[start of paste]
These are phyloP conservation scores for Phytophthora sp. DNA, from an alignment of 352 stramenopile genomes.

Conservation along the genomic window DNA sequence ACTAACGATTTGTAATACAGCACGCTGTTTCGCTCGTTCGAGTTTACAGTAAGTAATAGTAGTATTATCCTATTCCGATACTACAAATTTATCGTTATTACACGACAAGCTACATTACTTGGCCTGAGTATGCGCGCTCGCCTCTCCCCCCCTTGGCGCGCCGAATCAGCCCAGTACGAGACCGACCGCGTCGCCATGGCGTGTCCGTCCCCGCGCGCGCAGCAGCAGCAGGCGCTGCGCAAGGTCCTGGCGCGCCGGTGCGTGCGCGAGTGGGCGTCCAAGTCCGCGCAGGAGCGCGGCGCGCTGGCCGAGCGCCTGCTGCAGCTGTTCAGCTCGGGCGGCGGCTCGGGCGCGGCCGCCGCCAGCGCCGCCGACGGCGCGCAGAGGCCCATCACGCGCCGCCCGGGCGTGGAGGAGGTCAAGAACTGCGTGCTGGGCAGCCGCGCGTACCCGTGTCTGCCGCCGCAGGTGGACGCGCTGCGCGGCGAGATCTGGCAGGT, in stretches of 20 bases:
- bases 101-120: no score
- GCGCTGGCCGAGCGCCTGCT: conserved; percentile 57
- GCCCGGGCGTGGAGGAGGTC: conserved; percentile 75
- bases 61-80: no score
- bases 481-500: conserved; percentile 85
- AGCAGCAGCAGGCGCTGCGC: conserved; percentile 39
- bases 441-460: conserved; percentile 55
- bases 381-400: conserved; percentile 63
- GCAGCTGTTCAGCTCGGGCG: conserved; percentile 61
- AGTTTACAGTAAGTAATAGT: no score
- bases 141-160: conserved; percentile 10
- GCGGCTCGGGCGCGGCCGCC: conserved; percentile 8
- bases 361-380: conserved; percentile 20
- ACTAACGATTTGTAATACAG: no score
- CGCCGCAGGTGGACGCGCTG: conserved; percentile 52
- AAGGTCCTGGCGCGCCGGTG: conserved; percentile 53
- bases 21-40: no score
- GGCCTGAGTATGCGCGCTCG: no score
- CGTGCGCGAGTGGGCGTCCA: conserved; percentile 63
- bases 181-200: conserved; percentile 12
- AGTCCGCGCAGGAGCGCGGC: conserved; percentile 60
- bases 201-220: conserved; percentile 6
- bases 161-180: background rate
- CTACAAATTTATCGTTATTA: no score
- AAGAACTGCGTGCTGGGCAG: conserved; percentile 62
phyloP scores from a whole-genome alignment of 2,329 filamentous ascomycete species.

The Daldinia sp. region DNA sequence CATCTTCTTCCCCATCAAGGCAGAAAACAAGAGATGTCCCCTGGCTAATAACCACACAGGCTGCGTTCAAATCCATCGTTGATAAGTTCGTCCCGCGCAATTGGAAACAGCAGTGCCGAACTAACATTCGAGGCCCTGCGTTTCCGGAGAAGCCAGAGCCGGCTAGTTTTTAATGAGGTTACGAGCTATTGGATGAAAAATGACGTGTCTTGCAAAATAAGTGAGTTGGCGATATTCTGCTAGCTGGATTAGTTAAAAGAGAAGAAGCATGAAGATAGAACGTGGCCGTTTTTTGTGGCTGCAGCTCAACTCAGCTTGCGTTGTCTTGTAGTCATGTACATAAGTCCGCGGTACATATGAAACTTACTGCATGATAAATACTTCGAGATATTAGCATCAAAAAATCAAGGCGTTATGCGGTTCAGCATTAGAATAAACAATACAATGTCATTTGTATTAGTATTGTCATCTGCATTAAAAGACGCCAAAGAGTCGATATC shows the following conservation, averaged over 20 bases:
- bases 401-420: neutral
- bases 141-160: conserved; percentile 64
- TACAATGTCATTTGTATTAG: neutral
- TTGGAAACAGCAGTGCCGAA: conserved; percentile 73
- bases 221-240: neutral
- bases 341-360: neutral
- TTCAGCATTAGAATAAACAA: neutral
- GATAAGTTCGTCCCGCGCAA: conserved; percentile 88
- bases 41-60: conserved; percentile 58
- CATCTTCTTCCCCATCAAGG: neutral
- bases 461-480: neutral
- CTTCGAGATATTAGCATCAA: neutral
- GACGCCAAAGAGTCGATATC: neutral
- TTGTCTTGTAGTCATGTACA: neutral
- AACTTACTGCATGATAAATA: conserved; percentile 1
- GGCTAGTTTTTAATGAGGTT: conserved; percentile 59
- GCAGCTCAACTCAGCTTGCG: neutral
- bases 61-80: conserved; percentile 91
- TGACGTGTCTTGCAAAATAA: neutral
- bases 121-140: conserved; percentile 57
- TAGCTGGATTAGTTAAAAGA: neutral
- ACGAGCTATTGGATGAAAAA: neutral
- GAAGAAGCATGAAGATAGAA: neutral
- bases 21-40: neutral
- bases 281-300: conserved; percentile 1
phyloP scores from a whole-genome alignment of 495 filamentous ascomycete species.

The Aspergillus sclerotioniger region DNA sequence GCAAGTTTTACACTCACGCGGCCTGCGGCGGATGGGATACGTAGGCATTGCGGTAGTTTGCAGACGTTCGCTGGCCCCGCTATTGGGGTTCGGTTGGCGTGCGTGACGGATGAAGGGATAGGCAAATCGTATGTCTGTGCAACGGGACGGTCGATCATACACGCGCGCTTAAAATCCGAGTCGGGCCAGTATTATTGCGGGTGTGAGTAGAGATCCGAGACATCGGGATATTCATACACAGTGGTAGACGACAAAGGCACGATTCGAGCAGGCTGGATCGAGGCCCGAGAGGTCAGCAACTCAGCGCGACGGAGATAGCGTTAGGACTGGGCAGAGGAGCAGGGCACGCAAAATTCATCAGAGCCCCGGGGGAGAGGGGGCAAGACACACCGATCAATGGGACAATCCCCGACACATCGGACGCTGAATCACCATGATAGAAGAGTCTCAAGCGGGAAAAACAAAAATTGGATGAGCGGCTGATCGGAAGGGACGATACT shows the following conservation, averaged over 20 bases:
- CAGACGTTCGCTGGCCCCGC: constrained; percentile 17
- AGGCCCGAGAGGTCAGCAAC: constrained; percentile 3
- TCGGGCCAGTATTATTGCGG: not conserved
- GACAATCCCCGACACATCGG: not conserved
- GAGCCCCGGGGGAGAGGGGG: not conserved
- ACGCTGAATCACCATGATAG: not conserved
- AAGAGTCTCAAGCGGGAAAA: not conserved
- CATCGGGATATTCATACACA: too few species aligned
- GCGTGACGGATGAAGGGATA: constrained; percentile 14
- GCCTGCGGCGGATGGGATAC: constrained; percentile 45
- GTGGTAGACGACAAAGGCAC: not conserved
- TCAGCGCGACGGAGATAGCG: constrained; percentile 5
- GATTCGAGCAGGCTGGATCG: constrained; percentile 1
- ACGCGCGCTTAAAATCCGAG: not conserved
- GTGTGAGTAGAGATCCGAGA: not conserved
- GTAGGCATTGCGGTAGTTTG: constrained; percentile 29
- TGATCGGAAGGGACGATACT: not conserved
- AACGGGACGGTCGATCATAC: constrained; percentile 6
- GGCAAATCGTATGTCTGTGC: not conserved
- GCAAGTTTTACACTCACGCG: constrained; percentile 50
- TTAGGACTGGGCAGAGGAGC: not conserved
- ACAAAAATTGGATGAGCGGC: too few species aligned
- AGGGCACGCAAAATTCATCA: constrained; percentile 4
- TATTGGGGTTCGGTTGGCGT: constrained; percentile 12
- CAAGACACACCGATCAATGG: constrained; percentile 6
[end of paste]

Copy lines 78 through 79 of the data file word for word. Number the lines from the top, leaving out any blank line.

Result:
- ACAAAAATTGGATGAGCGGC: too few species aligned
- AGGGCACGCAAAATTCATCA: constrained; percentile 4